Meadow's biggest case as far as contributing to his downfall was the case of Sally Clark.  She had been a lawyer at one point.  In 1999 she was convicted for the murders of two of her infant sons.  The first had died when he was 11 weeks old, her second child died at the age of 8 weeks old.  In both cases Sally was home alone with the children and had claimed to have found them unconscious. Many experts claimed the deaths were "natural" meaning possibly SIDS although some later claimed the other child likely had a breathing disorder that contributed to his death. It seems at some point the prosecution was planning to claim "shaken baby syndrome," another controversial diagnosis but decided to settle on smothering and they brought in Meadow to testify about MBPS. Meadow testified that the odds of a person having more than one unexpected infant death in a family was 1 in 73 million.  He would claim that her motive was the fact that she had given up her career as a lawyer and resented the children for that.  Of course that lead away from the fact that he himself had claimed that MBPS was caused by a need of attention and sympathy.. but oh well, he was the leader and knew what he was doing... right??  Sally Clark would be convicted in 1999.  So it would seem that the jury thought he knew what he was doing.  Not so fast because despite being the 'fearless' leader and presumably knowing all there was to know not just on MBPS but his new specialty it seems became on infant deaths in which he disputed dozens of SIDS cases in which he claimed murder had occurred some new statistics, obviously not conducted my Meadow started coming in.  The new statistics were way off from the ones Roy Meadow had testified to because they actually accounted for things like actual medical issues and genetics.  One has to wonder if Meadow had not gotten such a big head in his career if he actually conducted any research anymore or just decided people would buy whatever he was selling, because really, they did for a long time.  Evidence was presented showing Meadow's information was "misleading and erroneous" and in 2003 Sally Clark was released from prison.  Because of the Clark case and a few others, a review was made into nearly all of the cases in which Meadow had been involved and in 2005 he was found guilty of "serious professional misconduct" and was sanctioned, unable, at least for the time being to practice medicine. It seems that he appealed the case and the judgment was set aside (it wasn't a criminal case so it wasn't 'overturned' as we say) and he was able to go back to practice but by then many of the cases he had been involved with had been overturned and women were exonerated. Meadow, by all accounts was done.  However, not only had the harm been done to the families directly affected by Meadow, more was to come.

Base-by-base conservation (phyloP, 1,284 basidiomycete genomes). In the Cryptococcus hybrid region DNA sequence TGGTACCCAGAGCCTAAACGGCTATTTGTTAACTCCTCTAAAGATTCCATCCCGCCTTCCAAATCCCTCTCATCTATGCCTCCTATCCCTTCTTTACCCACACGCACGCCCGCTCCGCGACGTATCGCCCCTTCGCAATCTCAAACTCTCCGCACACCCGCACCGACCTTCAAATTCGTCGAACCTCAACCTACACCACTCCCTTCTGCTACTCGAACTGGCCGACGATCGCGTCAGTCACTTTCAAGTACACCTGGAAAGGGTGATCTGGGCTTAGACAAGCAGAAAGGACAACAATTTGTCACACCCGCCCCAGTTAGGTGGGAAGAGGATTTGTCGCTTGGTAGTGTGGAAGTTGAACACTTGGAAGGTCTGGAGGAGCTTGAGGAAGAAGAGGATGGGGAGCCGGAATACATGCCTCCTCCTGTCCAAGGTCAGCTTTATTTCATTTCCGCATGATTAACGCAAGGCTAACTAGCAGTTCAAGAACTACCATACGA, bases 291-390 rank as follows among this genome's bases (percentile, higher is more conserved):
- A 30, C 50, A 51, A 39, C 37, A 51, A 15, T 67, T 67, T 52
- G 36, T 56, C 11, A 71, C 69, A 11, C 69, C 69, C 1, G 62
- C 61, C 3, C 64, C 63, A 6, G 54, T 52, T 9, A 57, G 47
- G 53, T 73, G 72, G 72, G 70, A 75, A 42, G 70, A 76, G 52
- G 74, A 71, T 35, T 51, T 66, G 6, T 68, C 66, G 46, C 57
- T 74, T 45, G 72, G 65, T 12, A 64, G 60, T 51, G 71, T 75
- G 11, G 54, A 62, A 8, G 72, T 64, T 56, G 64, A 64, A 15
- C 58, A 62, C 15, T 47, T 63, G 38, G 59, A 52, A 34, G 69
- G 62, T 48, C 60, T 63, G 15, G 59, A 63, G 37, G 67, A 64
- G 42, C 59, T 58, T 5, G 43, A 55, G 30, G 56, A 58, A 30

By the time Meadow was discredited MBPS had been around for nearly 30 years technically although still never an official medical diagnosis and Meadow was far from the only doctor claiming to being proficient in the field despite the fact surely all their initial training or ideas had come from him.  I should point out that while the AMA and the APA still were not, and are not recognizing, this as a legitimate "syndrome" it was still the doctors that were studying this. Which if you look at it on the surface that is fine but as you dig deeper you have to have a few questions especially when it comes to court issues because when you bring in MBPS it is an all new ballgame.

We often see people who are on trial who will claim they are mentally ill or they suffer from a mental illness such as schizophrenia, bi-polar disorder or any number of personality disorders. You have experts who testify in courts to these things.  Generally it is the defense side that pulls in the first experts to discuss these things about the defendant and sure the State will have their own experts but they are almost always to dispute the defense experts leaving you with two opposing sides once more.  And although  MBPS is not fully recognized as I have said many times already those who do recognize it generally consider it to be a mental illness and yet you do not have defense attorney's bringing this up... it is the prosecutors.  Why? Because it's not something that can necessarily be defended I suppose.  When issues relating to MBPS are brought into court they are not used as a defense they are used to be accusatory.  I take issue with this as it is like talking out both sides of ones mouth, or cherry picking as we call it. Those who claim to be proficient in the study of MBPS claim it is a mental illness, yet in cases of other mental illness you do not hear prosecutors standing up and saying "The defendant is bi-polar and therefore is guilty of this crime and you should convict."  No, they are standing up fighting against the fact that someone is bi-polar because it is considered to be a mental illness and they may lose their case.  So why are we allowing prosecutors to use this as a basis for charges?  Why are we even hearing those words in a court of law? 

Someone can obviously be mentally ill and suffer from issues and not be guilty of a crime.  For example, my husband suffers from bi-polar disorder.  That does not mean that just because he suffers from that he is guilty of a crime, it would obviously have to be proven.  The difference here is that to accuse someone of MBPS means a crime has been committed.  In order to accuse someone of MBPS there has to be some area of proof that they have deliberately harmed or put a child in harms way.  So MBPS IS the crime if you listen to the courts.